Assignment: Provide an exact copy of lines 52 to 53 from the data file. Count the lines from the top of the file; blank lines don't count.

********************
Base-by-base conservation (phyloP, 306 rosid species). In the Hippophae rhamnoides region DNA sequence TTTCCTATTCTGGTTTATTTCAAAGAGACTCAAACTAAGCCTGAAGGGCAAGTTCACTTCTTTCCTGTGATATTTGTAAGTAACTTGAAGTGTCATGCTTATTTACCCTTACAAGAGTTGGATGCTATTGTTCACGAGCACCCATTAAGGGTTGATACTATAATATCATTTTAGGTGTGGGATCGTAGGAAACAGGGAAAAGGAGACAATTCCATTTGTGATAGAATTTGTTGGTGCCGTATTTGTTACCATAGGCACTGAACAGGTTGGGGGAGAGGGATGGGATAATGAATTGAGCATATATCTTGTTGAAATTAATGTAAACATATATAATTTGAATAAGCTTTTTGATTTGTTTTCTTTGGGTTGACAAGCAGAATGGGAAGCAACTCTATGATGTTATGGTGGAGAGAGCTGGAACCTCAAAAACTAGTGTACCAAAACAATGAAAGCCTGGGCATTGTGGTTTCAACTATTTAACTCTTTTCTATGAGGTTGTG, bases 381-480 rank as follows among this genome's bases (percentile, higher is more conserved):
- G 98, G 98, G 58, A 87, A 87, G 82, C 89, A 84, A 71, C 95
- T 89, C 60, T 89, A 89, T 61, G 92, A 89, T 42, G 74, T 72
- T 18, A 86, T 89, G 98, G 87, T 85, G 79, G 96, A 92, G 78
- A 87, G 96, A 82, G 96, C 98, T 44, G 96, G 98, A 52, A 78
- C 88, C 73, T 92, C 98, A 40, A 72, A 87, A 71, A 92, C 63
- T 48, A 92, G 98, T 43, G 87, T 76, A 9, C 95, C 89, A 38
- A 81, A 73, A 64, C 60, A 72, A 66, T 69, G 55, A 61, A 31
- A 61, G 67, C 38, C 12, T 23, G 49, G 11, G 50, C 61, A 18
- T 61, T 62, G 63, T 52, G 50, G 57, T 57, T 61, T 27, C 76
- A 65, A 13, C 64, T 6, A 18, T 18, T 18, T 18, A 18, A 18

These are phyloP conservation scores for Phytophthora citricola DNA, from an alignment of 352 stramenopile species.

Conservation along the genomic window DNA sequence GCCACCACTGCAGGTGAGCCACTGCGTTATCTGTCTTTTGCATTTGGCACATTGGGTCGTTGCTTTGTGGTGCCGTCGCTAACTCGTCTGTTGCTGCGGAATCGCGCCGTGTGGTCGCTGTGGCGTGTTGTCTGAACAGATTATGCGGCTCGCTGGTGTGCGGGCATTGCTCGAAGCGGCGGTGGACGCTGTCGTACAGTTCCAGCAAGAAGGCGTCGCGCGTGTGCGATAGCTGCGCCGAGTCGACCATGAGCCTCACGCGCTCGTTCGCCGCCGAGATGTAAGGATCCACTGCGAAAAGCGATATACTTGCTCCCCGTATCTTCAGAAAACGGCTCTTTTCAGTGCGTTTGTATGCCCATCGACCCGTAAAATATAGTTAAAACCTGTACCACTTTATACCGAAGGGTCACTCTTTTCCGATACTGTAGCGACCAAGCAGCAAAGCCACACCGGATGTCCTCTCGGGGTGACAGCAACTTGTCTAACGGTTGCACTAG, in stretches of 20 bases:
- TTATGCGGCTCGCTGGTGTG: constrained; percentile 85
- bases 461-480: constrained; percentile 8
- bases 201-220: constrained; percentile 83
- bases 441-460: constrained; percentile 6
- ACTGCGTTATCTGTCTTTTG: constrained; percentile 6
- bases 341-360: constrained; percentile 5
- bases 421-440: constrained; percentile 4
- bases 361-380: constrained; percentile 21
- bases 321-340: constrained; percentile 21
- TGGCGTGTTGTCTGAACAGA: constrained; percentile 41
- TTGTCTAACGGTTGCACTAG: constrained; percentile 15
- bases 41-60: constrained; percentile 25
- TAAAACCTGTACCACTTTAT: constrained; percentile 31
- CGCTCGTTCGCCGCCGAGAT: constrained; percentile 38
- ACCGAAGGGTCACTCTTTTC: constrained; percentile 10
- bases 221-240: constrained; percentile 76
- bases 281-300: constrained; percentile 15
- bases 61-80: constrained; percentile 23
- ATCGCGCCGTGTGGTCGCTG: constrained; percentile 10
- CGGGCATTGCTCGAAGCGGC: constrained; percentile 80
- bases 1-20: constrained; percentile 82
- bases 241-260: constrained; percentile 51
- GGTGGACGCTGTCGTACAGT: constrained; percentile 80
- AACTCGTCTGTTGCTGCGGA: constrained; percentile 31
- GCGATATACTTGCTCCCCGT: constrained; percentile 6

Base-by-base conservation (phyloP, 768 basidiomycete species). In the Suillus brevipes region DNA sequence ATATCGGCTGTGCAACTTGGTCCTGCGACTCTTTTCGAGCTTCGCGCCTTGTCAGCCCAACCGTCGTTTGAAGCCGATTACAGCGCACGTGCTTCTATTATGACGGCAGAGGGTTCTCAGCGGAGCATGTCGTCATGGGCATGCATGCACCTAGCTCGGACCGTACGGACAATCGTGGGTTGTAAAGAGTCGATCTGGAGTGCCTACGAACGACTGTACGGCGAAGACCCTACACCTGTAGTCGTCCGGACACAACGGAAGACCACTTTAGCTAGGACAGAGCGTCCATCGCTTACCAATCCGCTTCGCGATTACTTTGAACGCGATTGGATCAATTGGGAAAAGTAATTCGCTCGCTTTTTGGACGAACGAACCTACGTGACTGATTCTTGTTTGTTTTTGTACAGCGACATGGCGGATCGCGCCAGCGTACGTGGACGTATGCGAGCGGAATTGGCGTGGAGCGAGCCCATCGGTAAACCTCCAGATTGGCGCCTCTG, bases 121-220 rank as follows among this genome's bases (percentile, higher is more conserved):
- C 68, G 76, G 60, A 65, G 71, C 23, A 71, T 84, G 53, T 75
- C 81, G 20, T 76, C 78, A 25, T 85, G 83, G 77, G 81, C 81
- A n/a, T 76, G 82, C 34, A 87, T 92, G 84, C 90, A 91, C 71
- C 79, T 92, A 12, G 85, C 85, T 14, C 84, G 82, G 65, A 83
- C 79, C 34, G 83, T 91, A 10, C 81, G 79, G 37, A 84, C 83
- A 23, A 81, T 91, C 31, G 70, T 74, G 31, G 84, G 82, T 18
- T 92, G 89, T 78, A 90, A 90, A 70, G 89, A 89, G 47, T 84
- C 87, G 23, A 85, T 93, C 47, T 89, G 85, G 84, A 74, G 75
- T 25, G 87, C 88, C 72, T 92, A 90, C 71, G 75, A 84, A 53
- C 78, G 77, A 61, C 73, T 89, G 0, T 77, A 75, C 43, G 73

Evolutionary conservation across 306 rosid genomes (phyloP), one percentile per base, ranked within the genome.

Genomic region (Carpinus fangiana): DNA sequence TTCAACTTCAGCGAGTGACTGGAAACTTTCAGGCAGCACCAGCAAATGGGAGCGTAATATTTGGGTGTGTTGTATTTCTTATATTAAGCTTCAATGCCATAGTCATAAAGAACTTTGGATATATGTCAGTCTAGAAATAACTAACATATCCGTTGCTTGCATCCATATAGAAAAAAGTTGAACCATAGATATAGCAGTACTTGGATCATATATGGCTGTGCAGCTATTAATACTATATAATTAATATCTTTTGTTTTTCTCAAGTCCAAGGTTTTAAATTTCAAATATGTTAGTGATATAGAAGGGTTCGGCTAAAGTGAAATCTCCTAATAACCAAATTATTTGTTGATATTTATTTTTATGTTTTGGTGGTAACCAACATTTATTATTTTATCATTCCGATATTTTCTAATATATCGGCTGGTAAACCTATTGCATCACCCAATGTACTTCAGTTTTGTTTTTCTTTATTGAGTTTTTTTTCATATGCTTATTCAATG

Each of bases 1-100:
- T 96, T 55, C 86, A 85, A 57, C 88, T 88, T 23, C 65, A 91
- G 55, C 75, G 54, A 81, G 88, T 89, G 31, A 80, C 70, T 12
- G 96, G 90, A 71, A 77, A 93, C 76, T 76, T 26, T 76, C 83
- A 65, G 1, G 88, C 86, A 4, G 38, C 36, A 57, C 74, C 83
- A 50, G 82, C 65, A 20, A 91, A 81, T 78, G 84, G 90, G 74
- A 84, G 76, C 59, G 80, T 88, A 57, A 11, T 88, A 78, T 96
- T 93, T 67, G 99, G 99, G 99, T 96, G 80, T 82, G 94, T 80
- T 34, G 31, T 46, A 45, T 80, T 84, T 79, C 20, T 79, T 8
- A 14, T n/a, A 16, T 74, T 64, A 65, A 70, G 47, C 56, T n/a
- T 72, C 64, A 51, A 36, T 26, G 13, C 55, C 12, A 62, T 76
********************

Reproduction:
Each of bases 1-100:
- T 96, T 55, C 86, A 85, A 57, C 88, T 88, T 23, C 65, A 91